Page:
Late Musa Yar-Adua took over from Obasanjo on 29th May 2007 and thereafter former President Goodluck Ebele Jonathan was sworn in as the next President on 29th May 2010 also, under the platform of PDP and was in government until 29th May 2015 when another keenly contested general elections brought in the current President, Muhammadu Buhari on 29th May 2015(this time as a civilian President).
Dear Mum, judging by research on records Nigeria is blessed with intelligent rulers/leaders. Some of them have made some landmark achievements even though with pockets of inadequacies or weaknesses. For example, at independence, the Owelle of Onitsha, Dr Azikiwe Nnamdi, founded the University of Nigeria Nsukka with the objective of restoring the dignity of the ‘Blackman’ as the full-fledged indigenous university modelled upon the American Educational system. Zik postulated neo-welfarism but African political leaders failed to utilize it, and till date, African states are still searching for an appropriate ideological base for their socio-economic and technological developments. If Zik’s socio-political and economic ideologies available in his intellectual works, which if proactively utilized would certainly have led to recreating a new Africa, which he aimed at in his lifetime. Ditto Chief Obafemi Awolowo, who was the Prime Minister of the Old Western Region, who introduced Free Education in his domain. The free education could not be sustained and replicated in the other regions probably because of political imbalance.
The military also made some progress when they took power. For example, there were infrastructural developments of roads airport and railways and the creation of states and local governments. They also made an impact in the encouragement of regional cooperation-ECOWAS and keeping the unity of the country; establishment of NYSC(as a promotion of national integration), local government reforms, National Directorate of Employment(NDE), the introduction of new currencies, creation of new Federal Capital in Abuja, among others. However, because of their dictatorial style, corruption and mismanagement and waste of public funds and violation of human rights, the people were happy when they were booted out.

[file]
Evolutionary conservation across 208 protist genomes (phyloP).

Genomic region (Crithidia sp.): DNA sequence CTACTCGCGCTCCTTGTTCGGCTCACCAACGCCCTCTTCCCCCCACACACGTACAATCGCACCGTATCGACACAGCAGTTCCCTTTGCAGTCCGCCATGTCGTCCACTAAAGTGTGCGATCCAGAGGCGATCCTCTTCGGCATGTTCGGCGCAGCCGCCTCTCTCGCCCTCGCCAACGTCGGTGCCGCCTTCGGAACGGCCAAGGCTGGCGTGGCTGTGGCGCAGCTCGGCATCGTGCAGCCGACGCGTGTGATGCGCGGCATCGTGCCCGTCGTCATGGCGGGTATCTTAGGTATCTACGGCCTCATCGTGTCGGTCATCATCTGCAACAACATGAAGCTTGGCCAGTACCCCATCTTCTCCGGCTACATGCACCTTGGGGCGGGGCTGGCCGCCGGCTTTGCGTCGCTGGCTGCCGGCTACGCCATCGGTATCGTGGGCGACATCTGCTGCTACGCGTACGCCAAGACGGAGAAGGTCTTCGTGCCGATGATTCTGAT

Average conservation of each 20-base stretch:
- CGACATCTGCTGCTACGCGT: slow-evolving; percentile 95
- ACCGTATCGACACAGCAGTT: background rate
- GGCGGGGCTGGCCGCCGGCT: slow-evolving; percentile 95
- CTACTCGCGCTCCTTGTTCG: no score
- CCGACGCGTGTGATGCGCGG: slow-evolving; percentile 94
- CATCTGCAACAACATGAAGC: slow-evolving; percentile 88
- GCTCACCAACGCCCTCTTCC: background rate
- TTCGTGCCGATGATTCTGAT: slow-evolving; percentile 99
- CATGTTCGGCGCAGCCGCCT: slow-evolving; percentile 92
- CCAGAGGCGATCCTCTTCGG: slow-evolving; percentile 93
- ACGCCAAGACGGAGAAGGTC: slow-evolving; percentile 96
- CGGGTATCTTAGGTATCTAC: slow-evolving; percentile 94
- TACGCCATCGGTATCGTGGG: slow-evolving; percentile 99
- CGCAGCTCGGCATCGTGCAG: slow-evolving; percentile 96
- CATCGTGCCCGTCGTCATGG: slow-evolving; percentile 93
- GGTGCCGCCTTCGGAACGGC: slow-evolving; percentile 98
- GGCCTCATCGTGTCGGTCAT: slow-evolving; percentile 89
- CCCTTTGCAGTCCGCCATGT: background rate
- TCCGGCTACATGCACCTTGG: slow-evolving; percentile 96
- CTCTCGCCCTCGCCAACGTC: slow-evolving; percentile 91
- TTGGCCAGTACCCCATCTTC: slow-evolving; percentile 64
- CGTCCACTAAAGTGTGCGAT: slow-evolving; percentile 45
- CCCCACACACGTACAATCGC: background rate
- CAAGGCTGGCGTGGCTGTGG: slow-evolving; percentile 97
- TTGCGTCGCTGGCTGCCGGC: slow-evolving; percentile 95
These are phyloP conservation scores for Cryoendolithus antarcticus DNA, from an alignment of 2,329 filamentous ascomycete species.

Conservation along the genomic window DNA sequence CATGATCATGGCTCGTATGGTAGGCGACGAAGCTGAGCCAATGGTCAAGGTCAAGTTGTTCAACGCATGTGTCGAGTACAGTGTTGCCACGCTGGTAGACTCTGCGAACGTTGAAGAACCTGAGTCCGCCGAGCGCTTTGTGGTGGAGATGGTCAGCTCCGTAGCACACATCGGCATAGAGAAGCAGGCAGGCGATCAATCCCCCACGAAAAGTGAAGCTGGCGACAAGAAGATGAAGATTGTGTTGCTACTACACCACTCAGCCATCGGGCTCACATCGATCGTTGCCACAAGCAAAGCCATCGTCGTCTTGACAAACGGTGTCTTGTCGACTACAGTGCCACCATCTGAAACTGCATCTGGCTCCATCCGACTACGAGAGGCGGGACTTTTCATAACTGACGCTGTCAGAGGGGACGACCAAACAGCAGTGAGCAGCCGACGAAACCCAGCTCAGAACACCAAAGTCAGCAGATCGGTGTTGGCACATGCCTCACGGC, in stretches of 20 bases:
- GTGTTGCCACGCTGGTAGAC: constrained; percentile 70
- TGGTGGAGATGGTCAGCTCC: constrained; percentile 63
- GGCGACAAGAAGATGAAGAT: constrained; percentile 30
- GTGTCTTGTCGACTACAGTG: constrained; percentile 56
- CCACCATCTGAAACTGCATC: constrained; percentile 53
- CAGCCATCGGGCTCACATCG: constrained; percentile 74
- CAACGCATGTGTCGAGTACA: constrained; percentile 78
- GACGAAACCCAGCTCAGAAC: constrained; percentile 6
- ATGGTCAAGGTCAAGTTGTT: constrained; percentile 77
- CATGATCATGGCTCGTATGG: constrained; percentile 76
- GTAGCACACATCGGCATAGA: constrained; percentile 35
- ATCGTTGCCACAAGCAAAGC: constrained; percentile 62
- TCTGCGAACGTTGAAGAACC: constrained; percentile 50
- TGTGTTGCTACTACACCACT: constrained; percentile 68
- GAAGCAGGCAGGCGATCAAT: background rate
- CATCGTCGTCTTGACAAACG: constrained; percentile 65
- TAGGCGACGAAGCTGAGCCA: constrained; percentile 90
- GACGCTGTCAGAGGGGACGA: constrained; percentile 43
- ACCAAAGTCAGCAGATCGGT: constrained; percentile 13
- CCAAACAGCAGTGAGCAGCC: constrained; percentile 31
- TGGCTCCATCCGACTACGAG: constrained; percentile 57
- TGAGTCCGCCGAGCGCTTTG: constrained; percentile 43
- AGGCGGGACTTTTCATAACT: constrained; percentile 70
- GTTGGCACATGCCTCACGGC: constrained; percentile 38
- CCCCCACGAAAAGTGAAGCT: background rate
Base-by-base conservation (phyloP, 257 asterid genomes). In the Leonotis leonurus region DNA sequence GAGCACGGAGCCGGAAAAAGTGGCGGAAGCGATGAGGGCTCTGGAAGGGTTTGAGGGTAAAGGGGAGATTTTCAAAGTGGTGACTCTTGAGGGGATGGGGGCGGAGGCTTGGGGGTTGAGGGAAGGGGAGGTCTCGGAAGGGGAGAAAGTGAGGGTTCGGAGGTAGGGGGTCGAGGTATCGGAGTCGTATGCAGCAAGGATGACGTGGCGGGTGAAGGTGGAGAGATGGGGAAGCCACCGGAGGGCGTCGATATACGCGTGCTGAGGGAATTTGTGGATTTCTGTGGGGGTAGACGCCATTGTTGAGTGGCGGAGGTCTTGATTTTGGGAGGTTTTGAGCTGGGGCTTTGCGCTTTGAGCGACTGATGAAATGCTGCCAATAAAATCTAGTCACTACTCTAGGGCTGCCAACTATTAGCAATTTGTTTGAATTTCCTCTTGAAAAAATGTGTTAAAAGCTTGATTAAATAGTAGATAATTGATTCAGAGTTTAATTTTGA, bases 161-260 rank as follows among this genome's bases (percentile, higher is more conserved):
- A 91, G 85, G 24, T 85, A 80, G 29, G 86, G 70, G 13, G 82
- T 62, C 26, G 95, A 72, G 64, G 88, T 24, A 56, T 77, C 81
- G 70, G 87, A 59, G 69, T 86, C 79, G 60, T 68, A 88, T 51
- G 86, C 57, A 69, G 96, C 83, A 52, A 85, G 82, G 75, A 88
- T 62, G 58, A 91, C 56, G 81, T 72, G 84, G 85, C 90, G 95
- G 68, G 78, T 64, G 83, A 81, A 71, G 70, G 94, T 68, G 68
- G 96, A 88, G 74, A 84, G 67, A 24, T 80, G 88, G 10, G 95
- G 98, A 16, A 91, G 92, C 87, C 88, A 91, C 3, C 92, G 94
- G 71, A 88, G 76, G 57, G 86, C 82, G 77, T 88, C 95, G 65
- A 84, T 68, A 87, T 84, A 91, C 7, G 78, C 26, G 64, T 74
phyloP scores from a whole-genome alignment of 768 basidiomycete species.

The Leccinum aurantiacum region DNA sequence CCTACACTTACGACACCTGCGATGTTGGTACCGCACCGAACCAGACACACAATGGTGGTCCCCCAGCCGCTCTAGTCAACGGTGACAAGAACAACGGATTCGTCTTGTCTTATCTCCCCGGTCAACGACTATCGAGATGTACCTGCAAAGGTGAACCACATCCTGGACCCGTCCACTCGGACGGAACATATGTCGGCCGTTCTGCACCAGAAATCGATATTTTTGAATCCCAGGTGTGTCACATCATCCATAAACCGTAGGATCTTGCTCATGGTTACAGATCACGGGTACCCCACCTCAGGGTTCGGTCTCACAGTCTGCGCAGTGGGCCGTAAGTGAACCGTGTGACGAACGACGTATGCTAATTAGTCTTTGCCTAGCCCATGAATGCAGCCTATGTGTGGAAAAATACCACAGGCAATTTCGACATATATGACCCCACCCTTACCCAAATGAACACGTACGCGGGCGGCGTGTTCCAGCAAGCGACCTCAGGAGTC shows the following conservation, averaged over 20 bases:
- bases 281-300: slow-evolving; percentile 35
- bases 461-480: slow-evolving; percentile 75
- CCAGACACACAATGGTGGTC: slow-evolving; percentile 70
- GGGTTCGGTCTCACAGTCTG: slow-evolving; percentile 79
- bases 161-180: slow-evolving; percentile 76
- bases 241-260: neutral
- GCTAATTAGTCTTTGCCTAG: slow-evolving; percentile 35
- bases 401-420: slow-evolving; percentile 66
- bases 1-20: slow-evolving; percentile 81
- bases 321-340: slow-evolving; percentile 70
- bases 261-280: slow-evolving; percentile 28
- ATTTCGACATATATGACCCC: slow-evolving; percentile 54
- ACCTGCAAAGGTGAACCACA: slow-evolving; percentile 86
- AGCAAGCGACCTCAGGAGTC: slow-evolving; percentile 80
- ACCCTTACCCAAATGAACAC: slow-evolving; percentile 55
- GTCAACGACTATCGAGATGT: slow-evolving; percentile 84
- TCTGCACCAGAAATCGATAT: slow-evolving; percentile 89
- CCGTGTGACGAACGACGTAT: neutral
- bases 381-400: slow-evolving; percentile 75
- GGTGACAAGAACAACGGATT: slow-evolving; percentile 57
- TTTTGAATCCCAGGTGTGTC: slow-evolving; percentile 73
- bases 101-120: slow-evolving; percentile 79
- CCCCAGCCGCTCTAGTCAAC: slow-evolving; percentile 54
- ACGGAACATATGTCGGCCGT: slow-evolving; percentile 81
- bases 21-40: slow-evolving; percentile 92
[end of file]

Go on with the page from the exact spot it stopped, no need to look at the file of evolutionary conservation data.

When Obasanjo came into power as civilian President, Nigeria witnessed the establishment of the EFCC and ICPC and strengthened the code of conduct bureau to fight corruption. He jailed Tafa Balogun (late Inspector General of Police, and Bode George. Also, Nigeria foreign reserves rose from $2billion in 1979 when he came on board to $43billion when he left office in 2007. Obasanjo secured an $18 billion debt relief from the Paris and London Clubs and got Nigeria out of debts. He also brought to Nigeria, Mobile Telecommunications (GSM) and discovered Charles Soludo and Okonjo Iweala who positively contributed to his administration and are still relevant today nationally and internationally.
Former President Goodluck Ebele Jonathan also did his part even though he had a tough time in the saddle with the rise of insurgency and the abduction of the Chibok schoolgirls by the notorious Boko Haram terrorists. It was alleged that he could have nibbed the insurgency in the bud if he had taken the issues seriously at the outset before it escalated. However, some of his achievements could not be wished away: Nigeria GDP rose to $503 billion in 2003 and over 25,000 kilometres of motorable federal roads from just a quarter of that number in 2011. He resuscitated the railways in the country after about 30 years of a break and recorded more than 50% reduction in food imports. He swiftly handled and healthily controlled the Ebola Outbreak.